Proceedings of the Court

Lord Provost Manderston having been called to the Chair, the Clerk, Mr A. Boswell, read a very distinct report of the results and general features of the transactions at the Infirmary and Queensberry House Hospital for the last year. The Lord Provost then named a Committee to examine the Treasurer’s accounts, &c., and report to the adjourned meeting to be held in February next.

Mr John Witham junior then rose, and requested leave to submit a few observations to the consideration of the Court. He stated in substance that, though aware of its not being usual to vote thanks to the Managers until their accounts have been examined, he was yet anxious to embrace the first opportunity of expressing his conviction that the exertions of the Managers had, at last, placed this valuable Institution on a most desirable footing. Although he had not visited the Hospital for the last twelve months, he had not ceased to take an interest in its welfare ; and it was with great pleasure that he now stated, that whether his inquiries were made of the medical attendants, or of recent patients, the answers were uniformly satisfactory. The Hospital was favoured with a good Matron, between whom and the medical gentlemen the best understanding existed ; and the various salutary regulations of the Managers have led to such a prosperous state of things, as justly to entitle them to the gratitude of this Court and the public. Still, however, he must say, that although the Hospital was in a good state, yet, in his mind, Visitors could not fall to afford that assistance to the Managers here, and that security against internal abuses, which they had done in so many other similar institutions. It was difficult to account for the prejudices which existed against this species of assistance in Edinburgh. At Leeds, in addition, to visitors of our sex, there was a committee of ladies, who visisted the female wards, and from the joint labours of both classes of visitors many and great advantages had resulted. But in this city we had hospitals for females, which are governed by men only, without seeking any help from visitors of that sex, who are much better qualified to discharge most of the duties. This view of these matters, he trusted, would yet be attended to.–He must also crave the attention of the meeting to another matter, that of the L.11,700, for which the city of Edinburgh pays only 4 1/2 per cent. He assured the Court, and its Honoured Chairman, that this subject was not introduced with the view of touching upon, or insinuating any thing respecting the city’s affairs. The money, he understood, was secured on the ale duty ; but why should the Hospital lose one-half per cent, of interest? He had once made a calculation, according to which the loss, from the beginning, had amounted to about L.10,000. It had been stated that the Magistrates of Edinburgh had always been friendly to the Hospital ; but that was surely no reason for withholding L.59 of interest that whatever former Magistrates had thought on the subject the present would not submit to the idea of depriving the Hospital of any part of its lawful interest. If the ground on which the Hospital was built was alluded to, it was plain that town had already got more, by the reduced interest than its original value. The town of Edinburgh had also got L.8273 ; 17 ; 3 of invalid money from Government, on condition of paying the interest to the Infirmary, which inte- rest, if paid at two terms in the years, should be restricted to 3 1/2 per cent. And as the property tax–which the Town did not retain from the Hospital, whether they did or did not pay it to Government,–is now at an end, he could see no reason for withholding the usual rate of interest. He concluded by suggesting the names of several gentlemen as a Committee, to lend out the sum of L.11,700 on interest at 5 per cent, if the Magistrates of Edinburgh should decline to pay that rate of interest.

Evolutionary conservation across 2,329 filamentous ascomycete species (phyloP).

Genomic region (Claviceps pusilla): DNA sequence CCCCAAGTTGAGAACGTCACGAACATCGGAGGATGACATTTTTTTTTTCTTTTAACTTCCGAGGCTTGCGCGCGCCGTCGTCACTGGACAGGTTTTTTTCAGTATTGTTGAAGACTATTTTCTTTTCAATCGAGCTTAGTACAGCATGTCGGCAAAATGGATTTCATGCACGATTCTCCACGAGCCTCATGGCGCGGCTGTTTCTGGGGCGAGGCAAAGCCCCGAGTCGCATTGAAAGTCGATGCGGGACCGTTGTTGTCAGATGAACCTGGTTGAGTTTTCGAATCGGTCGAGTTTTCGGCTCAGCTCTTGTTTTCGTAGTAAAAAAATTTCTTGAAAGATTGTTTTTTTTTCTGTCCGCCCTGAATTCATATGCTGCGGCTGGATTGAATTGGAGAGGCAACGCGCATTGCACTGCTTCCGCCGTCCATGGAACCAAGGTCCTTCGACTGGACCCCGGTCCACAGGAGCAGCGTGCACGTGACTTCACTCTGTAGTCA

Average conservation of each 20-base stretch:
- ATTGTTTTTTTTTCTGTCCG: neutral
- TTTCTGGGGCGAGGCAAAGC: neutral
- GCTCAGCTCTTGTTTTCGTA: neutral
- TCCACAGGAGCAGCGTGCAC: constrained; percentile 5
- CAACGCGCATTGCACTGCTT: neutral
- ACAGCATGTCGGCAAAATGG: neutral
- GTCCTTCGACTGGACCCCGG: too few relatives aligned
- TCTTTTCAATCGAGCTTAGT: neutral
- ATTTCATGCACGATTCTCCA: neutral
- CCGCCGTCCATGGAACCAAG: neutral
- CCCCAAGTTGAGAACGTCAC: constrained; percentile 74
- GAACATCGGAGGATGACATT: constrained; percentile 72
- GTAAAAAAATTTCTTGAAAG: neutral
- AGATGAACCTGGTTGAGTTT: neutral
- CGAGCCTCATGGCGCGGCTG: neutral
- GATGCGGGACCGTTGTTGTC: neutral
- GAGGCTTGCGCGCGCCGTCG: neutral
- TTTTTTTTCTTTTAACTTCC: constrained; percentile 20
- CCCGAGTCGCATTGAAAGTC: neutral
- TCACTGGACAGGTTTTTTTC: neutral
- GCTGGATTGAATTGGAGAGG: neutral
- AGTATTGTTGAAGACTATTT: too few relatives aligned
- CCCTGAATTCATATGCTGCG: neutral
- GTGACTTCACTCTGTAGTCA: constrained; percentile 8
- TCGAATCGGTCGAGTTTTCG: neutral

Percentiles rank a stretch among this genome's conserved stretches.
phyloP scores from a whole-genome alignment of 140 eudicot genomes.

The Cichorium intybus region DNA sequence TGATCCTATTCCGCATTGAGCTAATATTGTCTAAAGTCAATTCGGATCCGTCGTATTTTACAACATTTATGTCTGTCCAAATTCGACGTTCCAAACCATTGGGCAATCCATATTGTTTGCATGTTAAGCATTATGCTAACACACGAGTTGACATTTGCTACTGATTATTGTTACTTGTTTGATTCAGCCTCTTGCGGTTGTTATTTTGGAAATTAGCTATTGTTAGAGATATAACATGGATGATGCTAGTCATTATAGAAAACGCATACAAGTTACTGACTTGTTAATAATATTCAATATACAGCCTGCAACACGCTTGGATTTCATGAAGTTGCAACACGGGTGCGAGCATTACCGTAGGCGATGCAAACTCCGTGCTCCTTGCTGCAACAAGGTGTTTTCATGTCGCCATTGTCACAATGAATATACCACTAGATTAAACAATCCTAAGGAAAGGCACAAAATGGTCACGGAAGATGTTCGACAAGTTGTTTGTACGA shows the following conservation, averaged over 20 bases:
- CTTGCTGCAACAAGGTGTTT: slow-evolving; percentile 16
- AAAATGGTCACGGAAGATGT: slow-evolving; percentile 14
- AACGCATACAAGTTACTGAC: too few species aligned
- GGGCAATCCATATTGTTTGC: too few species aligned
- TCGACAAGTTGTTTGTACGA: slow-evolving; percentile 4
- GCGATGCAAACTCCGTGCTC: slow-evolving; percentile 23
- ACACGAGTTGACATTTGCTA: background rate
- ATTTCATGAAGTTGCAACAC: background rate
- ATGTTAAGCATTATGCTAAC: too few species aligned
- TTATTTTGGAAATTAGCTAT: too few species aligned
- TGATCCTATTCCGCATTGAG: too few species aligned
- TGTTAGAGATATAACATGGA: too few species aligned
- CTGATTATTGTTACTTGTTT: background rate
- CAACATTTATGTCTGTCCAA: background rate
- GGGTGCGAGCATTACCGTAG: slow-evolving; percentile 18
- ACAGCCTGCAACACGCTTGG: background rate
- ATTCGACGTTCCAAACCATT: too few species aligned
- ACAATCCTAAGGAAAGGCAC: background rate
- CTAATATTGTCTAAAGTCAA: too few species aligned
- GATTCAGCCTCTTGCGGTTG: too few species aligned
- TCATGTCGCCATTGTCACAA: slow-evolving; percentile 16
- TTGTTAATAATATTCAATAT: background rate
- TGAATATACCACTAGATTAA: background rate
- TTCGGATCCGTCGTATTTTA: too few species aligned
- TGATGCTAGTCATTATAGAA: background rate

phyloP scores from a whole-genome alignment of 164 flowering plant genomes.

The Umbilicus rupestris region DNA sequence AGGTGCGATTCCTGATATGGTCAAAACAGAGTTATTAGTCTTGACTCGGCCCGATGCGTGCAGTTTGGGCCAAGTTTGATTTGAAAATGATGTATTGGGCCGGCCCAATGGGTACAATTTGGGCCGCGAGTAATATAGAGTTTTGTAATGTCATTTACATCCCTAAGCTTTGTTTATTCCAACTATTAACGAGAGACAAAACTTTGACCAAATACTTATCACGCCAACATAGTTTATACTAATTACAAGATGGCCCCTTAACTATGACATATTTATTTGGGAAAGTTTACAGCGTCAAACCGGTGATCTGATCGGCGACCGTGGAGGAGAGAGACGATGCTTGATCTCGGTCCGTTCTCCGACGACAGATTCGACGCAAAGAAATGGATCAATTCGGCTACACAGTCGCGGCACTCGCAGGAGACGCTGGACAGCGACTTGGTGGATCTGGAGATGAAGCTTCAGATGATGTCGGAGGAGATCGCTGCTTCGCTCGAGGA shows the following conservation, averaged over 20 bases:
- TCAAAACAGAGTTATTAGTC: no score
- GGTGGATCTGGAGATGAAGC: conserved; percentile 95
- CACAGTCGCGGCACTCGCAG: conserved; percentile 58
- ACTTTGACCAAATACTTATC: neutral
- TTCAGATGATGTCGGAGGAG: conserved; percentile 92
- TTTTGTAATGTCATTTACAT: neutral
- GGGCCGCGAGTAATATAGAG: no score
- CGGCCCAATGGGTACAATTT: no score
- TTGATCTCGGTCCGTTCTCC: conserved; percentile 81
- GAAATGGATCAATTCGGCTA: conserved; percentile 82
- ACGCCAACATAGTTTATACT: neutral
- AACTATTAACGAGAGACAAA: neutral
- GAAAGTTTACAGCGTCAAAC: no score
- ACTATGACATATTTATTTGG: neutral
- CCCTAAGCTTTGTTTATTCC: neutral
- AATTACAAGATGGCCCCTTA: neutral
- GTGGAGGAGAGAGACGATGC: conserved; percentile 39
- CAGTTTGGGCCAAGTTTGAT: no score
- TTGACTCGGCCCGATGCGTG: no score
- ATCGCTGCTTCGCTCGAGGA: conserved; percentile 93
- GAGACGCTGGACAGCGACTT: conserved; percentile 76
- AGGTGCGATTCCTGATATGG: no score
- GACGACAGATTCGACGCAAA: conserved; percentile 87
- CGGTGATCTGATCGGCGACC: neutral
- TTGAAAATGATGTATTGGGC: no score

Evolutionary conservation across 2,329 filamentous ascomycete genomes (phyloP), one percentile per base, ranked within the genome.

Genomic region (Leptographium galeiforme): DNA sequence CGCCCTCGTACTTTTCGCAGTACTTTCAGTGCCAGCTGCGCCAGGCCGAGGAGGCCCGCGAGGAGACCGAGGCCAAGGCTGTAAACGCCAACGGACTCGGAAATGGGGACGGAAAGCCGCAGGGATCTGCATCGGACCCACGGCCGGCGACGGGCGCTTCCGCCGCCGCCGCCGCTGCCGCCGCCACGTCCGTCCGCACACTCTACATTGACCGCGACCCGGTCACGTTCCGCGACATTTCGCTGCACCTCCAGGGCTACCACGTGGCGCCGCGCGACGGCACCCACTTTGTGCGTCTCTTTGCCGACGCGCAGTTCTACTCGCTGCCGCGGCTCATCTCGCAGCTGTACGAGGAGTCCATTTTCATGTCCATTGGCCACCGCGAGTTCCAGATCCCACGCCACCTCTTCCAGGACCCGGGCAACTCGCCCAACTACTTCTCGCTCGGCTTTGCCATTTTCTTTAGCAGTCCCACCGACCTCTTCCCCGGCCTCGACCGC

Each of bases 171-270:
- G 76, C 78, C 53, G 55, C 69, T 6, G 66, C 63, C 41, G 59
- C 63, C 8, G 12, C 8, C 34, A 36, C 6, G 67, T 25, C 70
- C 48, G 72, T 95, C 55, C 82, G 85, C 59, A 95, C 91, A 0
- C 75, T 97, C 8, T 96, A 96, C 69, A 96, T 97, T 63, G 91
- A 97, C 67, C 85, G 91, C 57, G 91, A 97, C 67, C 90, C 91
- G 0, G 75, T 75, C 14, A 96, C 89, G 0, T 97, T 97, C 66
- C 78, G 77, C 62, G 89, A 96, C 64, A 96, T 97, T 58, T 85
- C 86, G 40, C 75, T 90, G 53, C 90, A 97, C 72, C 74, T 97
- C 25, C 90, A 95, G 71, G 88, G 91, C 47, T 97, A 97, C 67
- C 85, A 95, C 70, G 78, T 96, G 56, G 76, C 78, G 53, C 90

Mr Alex. Cruishank seconded the motion